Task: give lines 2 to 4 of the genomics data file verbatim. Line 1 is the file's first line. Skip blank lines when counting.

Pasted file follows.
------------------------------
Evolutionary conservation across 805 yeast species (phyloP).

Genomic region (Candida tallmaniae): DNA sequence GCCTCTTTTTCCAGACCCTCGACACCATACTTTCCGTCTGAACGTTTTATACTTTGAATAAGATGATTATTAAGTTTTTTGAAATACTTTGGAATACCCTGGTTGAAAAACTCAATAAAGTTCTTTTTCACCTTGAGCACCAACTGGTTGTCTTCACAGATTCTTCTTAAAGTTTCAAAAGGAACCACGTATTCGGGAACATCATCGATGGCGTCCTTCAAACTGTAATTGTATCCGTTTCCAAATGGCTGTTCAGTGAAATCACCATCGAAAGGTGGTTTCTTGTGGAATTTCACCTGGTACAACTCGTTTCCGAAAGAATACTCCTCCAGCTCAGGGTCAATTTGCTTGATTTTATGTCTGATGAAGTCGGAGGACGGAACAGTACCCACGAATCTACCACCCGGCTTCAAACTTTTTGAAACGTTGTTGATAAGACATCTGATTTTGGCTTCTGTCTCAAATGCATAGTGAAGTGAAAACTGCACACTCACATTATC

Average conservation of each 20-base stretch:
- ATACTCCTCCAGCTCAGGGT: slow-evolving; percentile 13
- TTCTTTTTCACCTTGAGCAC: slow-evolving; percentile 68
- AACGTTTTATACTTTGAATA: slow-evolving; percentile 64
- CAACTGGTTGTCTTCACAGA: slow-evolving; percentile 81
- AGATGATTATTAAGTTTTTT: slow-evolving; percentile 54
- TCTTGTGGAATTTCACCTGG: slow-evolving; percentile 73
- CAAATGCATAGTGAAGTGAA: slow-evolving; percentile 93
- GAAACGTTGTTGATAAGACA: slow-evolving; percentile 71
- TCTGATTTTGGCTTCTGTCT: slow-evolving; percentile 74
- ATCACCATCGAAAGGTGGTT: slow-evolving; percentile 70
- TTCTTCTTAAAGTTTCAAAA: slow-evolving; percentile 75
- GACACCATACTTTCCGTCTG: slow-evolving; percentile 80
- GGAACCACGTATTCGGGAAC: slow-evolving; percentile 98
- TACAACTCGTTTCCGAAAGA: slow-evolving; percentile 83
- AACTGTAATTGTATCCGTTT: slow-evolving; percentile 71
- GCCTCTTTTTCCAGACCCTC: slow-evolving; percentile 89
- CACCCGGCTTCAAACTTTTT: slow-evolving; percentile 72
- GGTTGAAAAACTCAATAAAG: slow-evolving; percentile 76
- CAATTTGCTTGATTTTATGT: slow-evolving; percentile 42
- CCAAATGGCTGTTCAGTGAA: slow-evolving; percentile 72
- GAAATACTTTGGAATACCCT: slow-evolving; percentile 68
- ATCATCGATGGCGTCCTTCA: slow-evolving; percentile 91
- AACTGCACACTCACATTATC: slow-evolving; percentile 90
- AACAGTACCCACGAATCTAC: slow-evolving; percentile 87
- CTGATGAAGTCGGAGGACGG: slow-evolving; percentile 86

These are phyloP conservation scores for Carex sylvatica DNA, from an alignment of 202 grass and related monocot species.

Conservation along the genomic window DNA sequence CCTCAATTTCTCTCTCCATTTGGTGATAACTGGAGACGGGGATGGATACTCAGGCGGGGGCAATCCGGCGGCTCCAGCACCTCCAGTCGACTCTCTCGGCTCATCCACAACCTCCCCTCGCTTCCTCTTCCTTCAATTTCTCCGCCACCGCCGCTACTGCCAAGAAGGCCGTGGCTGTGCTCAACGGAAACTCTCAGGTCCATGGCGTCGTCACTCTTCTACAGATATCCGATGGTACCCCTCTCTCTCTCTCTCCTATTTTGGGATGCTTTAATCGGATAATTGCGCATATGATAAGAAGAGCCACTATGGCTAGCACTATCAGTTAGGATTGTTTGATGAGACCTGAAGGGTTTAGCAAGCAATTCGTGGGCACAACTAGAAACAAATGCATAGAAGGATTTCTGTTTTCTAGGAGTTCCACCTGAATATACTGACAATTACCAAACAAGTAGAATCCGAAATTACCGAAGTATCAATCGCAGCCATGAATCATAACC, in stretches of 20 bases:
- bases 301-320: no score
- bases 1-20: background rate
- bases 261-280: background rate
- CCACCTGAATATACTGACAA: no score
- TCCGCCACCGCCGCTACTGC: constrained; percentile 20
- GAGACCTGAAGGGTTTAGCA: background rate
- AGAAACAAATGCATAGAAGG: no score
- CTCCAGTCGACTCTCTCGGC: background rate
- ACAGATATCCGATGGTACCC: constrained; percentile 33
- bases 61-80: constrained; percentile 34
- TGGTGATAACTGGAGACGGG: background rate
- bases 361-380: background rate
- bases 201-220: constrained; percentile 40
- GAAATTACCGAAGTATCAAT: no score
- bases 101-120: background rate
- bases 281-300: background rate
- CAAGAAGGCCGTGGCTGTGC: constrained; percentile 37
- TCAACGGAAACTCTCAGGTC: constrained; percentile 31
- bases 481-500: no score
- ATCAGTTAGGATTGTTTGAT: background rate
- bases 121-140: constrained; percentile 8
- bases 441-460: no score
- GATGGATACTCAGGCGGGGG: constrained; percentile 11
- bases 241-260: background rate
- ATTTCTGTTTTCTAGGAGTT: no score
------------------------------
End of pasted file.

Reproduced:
Genomic region (Candida tallmaniae): DNA sequence GCCTCTTTTTCCAGACCCTCGACACCATACTTTCCGTCTGAACGTTTTATACTTTGAATAAGATGATTATTAAGTTTTTTGAAATACTTTGGAATACCCTGGTTGAAAAACTCAATAAAGTTCTTTTTCACCTTGAGCACCAACTGGTTGTCTTCACAGATTCTTCTTAAAGTTTCAAAAGGAACCACGTATTCGGGAACATCATCGATGGCGTCCTTCAAACTGTAATTGTATCCGTTTCCAAATGGCTGTTCAGTGAAATCACCATCGAAAGGTGGTTTCTTGTGGAATTTCACCTGGTACAACTCGTTTCCGAAAGAATACTCCTCCAGCTCAGGGTCAATTTGCTTGATTTTATGTCTGATGAAGTCGGAGGACGGAACAGTACCCACGAATCTACCACCCGGCTTCAAACTTTTTGAAACGTTGTTGATAAGACATCTGATTTTGGCTTCTGTCTCAAATGCATAGTGAAGTGAAAACTGCACACTCACATTATC

Average conservation of each 20-base stretch:
- ATACTCCTCCAGCTCAGGGT: slow-evolving; percentile 13